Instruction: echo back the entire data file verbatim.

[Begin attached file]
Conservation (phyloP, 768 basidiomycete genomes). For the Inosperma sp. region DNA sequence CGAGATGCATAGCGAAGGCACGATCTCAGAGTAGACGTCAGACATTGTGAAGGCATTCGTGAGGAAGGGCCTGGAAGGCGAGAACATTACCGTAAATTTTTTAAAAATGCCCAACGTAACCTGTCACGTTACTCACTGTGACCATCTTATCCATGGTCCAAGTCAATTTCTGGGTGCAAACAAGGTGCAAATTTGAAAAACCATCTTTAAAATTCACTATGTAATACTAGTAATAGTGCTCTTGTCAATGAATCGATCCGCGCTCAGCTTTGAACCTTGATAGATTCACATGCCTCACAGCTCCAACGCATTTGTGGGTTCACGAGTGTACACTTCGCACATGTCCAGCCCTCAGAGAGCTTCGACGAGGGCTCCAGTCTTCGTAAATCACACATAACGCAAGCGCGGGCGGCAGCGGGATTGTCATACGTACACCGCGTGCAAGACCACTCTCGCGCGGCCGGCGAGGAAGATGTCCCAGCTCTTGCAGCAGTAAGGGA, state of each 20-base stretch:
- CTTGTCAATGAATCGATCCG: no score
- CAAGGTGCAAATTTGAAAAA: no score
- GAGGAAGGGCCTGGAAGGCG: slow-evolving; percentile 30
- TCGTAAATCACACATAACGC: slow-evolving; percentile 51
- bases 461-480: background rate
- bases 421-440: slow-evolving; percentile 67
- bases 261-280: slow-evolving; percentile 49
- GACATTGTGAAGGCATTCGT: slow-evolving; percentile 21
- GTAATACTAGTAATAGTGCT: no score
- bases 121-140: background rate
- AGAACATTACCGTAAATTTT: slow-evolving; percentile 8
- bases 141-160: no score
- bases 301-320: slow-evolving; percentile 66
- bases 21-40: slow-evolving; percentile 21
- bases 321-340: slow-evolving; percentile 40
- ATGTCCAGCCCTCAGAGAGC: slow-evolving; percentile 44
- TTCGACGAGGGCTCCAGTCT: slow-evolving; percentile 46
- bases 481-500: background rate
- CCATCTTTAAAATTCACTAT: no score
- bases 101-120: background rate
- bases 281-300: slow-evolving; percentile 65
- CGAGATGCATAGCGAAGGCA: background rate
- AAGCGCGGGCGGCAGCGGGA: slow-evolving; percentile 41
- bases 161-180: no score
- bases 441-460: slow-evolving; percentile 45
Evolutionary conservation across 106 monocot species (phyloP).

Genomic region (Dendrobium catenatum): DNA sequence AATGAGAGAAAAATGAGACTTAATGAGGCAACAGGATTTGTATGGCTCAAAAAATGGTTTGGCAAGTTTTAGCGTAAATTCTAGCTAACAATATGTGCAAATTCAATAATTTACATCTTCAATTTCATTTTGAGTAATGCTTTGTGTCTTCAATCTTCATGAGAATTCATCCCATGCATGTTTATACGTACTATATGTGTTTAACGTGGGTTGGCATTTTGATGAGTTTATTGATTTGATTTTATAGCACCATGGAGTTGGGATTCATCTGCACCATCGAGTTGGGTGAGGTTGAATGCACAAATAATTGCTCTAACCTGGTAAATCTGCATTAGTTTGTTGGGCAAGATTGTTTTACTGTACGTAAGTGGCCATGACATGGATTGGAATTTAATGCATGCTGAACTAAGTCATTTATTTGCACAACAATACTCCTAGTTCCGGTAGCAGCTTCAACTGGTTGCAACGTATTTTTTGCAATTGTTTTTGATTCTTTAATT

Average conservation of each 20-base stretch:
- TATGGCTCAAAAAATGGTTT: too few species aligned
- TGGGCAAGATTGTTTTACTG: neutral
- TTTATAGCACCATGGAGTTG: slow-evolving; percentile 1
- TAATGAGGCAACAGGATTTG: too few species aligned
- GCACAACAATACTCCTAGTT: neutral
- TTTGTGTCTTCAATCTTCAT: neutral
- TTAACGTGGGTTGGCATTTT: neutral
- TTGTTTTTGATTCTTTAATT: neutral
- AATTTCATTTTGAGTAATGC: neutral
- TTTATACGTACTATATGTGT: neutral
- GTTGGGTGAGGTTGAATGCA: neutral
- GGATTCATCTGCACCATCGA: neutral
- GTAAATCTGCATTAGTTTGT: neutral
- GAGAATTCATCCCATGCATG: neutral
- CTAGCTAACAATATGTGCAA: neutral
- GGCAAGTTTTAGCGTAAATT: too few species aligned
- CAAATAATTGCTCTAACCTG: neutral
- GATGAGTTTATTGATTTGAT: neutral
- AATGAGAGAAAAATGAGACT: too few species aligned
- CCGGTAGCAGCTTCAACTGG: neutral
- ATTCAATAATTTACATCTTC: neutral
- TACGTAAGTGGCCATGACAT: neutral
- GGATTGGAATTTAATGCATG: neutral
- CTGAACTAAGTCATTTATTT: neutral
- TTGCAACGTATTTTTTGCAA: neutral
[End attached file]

Conservation (phyloP, 768 basidiomycete genomes). For the Inosperma sp. region DNA sequence CGAGATGCATAGCGAAGGCACGATCTCAGAGTAGACGTCAGACATTGTGAAGGCATTCGTGAGGAAGGGCCTGGAAGGCGAGAACATTACCGTAAATTTTTTAAAAATGCCCAACGTAACCTGTCACGTTACTCACTGTGACCATCTTATCCATGGTCCAAGTCAATTTCTGGGTGCAAACAAGGTGCAAATTTGAAAAACCATCTTTAAAATTCACTATGTAATACTAGTAATAGTGCTCTTGTCAATGAATCGATCCGCGCTCAGCTTTGAACCTTGATAGATTCACATGCCTCACAGCTCCAACGCATTTGTGGGTTCACGAGTGTACACTTCGCACATGTCCAGCCCTCAGAGAGCTTCGACGAGGGCTCCAGTCTTCGTAAATCACACATAACGCAAGCGCGGGCGGCAGCGGGATTGTCATACGTACACCGCGTGCAAGACCACTCTCGCGCGGCCGGCGAGGAAGATGTCCCAGCTCTTGCAGCAGTAAGGGA, state of each 20-base stretch:
- CTTGTCAATGAATCGATCCG: no score
- CAAGGTGCAAATTTGAAAAA: no score
- GAGGAAGGGCCTGGAAGGCG: slow-evolving; percentile 30
- TCGTAAATCACACATAACGC: slow-evolving; percentile 51
- bases 461-480: background rate
- bases 421-440: slow-evolving; percentile 67
- bases 261-280: slow-evolving; percentile 49
- GACATTGTGAAGGCATTCGT: slow-evolving; percentile 21
- GTAATACTAGTAATAGTGCT: no score
- bases 121-140: background rate
- AGAACATTACCGTAAATTTT: slow-evolving; percentile 8
- bases 141-160: no score
- bases 301-320: slow-evolving; percentile 66
- bases 21-40: slow-evolving; percentile 21
- bases 321-340: slow-evolving; percentile 40
- ATGTCCAGCCCTCAGAGAGC: slow-evolving; percentile 44
- TTCGACGAGGGCTCCAGTCT: slow-evolving; percentile 46
- bases 481-500: background rate
- CCATCTTTAAAATTCACTAT: no score
- bases 101-120: background rate
- bases 281-300: slow-evolving; percentile 65
- CGAGATGCATAGCGAAGGCA: background rate
- AAGCGCGGGCGGCAGCGGGA: slow-evolving; percentile 41
- bases 161-180: no score
- bases 441-460: slow-evolving; percentile 45
Evolutionary conservation across 106 monocot species (phyloP).

Genomic region (Dendrobium catenatum): DNA sequence AATGAGAGAAAAATGAGACTTAATGAGGCAACAGGATTTGTATGGCTCAAAAAATGGTTTGGCAAGTTTTAGCGTAAATTCTAGCTAACAATATGTGCAAATTCAATAATTTACATCTTCAATTTCATTTTGAGTAATGCTTTGTGTCTTCAATCTTCATGAGAATTCATCCCATGCATGTTTATACGTACTATATGTGTTTAACGTGGGTTGGCATTTTGATGAGTTTATTGATTTGATTTTATAGCACCATGGAGTTGGGATTCATCTGCACCATCGAGTTGGGTGAGGTTGAATGCACAAATAATTGCTCTAACCTGGTAAATCTGCATTAGTTTGTTGGGCAAGATTGTTTTACTGTACGTAAGTGGCCATGACATGGATTGGAATTTAATGCATGCTGAACTAAGTCATTTATTTGCACAACAATACTCCTAGTTCCGGTAGCAGCTTCAACTGGTTGCAACGTATTTTTTGCAATTGTTTTTGATTCTTTAATT

Average conservation of each 20-base stretch:
- TATGGCTCAAAAAATGGTTT: too few species aligned
- TGGGCAAGATTGTTTTACTG: neutral
- TTTATAGCACCATGGAGTTG: slow-evolving; percentile 1
- TAATGAGGCAACAGGATTTG: too few species aligned
- GCACAACAATACTCCTAGTT: neutral
- TTTGTGTCTTCAATCTTCAT: neutral
- TTAACGTGGGTTGGCATTTT: neutral
- TTGTTTTTGATTCTTTAATT: neutral
- AATTTCATTTTGAGTAATGC: neutral
- TTTATACGTACTATATGTGT: neutral
- GTTGGGTGAGGTTGAATGCA: neutral
- GGATTCATCTGCACCATCGA: neutral
- GTAAATCTGCATTAGTTTGT: neutral
- GAGAATTCATCCCATGCATG: neutral
- CTAGCTAACAATATGTGCAA: neutral
- GGCAAGTTTTAGCGTAAATT: too few species aligned
- CAAATAATTGCTCTAACCTG: neutral
- GATGAGTTTATTGATTTGAT: neutral
- AATGAGAGAAAAATGAGACT: too few species aligned
- CCGGTAGCAGCTTCAACTGG: neutral
- ATTCAATAATTTACATCTTC: neutral
- TACGTAAGTGGCCATGACAT: neutral
- GGATTGGAATTTAATGCATG: neutral
- CTGAACTAAGTCATTTATTT: neutral
- TTGCAACGTATTTTTTGCAA: neutral